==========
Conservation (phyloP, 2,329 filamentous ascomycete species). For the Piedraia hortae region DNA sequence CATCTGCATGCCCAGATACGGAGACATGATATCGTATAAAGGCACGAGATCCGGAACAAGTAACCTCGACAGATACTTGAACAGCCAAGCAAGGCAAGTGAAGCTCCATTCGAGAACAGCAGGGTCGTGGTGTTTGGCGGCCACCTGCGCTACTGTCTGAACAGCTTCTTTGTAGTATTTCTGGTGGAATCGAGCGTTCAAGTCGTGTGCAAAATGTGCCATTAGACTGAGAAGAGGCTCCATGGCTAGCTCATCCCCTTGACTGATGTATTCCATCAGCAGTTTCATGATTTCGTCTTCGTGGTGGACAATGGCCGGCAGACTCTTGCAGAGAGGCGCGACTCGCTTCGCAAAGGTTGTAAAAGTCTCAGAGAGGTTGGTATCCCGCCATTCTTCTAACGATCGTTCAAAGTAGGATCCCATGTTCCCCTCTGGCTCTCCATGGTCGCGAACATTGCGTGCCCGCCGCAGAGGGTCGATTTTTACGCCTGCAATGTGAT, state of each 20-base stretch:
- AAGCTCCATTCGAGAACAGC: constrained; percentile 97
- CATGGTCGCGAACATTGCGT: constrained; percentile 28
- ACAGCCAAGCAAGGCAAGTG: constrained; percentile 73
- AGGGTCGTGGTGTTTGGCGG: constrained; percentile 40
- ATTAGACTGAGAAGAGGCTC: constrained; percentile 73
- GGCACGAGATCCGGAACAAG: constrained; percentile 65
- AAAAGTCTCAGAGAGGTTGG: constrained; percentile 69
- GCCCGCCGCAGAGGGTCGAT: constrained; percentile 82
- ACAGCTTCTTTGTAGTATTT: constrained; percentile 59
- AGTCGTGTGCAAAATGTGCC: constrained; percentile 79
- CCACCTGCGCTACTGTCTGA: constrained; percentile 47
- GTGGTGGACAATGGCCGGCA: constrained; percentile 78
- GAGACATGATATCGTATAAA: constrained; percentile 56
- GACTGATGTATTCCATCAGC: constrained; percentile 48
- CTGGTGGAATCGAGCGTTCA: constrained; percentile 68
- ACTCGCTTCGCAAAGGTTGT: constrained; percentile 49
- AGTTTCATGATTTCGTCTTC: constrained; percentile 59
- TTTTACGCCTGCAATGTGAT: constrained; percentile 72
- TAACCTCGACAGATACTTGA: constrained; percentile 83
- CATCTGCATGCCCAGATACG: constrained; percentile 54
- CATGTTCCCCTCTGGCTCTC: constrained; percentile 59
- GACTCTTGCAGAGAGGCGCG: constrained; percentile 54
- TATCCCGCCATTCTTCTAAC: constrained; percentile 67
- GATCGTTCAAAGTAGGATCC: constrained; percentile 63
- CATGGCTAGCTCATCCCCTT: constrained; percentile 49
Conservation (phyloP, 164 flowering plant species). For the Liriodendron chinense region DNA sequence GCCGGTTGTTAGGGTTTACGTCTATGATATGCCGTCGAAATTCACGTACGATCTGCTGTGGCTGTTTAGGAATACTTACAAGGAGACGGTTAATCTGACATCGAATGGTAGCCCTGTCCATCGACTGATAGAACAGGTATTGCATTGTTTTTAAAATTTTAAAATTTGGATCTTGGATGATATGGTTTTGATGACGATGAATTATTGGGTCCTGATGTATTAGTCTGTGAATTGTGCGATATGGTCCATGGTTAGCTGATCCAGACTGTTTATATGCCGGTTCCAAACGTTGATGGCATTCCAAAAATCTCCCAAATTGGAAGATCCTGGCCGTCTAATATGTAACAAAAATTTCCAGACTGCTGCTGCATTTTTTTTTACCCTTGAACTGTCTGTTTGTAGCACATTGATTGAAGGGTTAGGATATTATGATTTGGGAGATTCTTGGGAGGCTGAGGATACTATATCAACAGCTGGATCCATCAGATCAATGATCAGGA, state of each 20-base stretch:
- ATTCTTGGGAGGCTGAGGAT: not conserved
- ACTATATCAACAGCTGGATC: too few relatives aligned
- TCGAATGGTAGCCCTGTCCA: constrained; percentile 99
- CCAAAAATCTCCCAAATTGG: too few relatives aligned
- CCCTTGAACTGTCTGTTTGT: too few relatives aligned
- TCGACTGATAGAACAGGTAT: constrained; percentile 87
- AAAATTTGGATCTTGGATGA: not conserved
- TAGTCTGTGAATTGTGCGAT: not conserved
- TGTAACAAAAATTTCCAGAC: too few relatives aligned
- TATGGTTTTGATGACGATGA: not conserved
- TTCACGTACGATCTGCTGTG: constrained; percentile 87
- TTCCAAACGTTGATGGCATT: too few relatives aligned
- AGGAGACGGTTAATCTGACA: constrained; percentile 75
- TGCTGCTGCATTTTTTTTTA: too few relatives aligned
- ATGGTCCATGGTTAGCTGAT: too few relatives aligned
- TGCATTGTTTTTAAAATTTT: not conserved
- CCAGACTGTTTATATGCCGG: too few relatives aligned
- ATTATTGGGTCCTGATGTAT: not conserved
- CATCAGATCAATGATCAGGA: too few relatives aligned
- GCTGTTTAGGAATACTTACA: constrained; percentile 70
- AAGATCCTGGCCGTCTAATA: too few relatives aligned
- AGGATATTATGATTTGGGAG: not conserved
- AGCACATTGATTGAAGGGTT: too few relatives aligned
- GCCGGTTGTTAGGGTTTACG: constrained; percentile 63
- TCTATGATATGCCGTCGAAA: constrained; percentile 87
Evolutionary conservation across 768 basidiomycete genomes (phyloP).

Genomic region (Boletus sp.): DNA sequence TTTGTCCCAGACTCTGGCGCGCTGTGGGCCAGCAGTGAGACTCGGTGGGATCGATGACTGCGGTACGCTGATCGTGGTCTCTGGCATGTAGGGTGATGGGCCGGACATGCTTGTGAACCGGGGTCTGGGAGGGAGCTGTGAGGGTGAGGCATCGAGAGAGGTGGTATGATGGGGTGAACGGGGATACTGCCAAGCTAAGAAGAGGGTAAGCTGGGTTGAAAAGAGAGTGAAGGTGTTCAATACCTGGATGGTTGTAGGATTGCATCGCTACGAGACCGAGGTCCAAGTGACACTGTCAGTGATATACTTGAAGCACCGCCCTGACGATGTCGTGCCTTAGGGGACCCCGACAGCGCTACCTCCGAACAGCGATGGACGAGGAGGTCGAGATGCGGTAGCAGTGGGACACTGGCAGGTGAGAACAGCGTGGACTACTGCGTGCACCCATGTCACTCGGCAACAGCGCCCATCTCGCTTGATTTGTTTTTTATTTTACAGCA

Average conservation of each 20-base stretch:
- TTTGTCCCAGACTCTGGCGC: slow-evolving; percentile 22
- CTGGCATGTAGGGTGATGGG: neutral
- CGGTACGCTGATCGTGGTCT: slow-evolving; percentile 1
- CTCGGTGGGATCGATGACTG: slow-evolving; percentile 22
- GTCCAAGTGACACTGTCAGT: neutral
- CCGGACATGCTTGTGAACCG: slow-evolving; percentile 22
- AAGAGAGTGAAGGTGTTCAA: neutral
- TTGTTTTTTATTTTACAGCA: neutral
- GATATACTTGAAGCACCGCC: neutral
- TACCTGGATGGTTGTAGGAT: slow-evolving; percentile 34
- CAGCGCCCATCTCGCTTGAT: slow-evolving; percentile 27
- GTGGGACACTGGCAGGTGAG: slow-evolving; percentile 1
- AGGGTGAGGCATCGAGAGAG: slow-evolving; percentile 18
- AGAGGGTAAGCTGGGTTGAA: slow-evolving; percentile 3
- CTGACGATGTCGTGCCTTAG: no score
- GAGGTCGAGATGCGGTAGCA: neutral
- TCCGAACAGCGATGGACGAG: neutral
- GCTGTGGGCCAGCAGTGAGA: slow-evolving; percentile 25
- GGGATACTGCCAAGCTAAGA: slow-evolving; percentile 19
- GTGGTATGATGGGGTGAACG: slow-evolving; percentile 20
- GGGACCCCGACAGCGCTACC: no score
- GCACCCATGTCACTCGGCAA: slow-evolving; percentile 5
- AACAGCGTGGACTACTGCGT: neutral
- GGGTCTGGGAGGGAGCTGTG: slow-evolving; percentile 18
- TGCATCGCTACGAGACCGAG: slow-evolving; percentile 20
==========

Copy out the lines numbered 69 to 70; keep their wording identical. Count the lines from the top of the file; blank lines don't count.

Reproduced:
- AGAGGGTAAGCTGGGTTGAA: slow-evolving; percentile 3
- CTGACGATGTCGTGCCTTAG: no score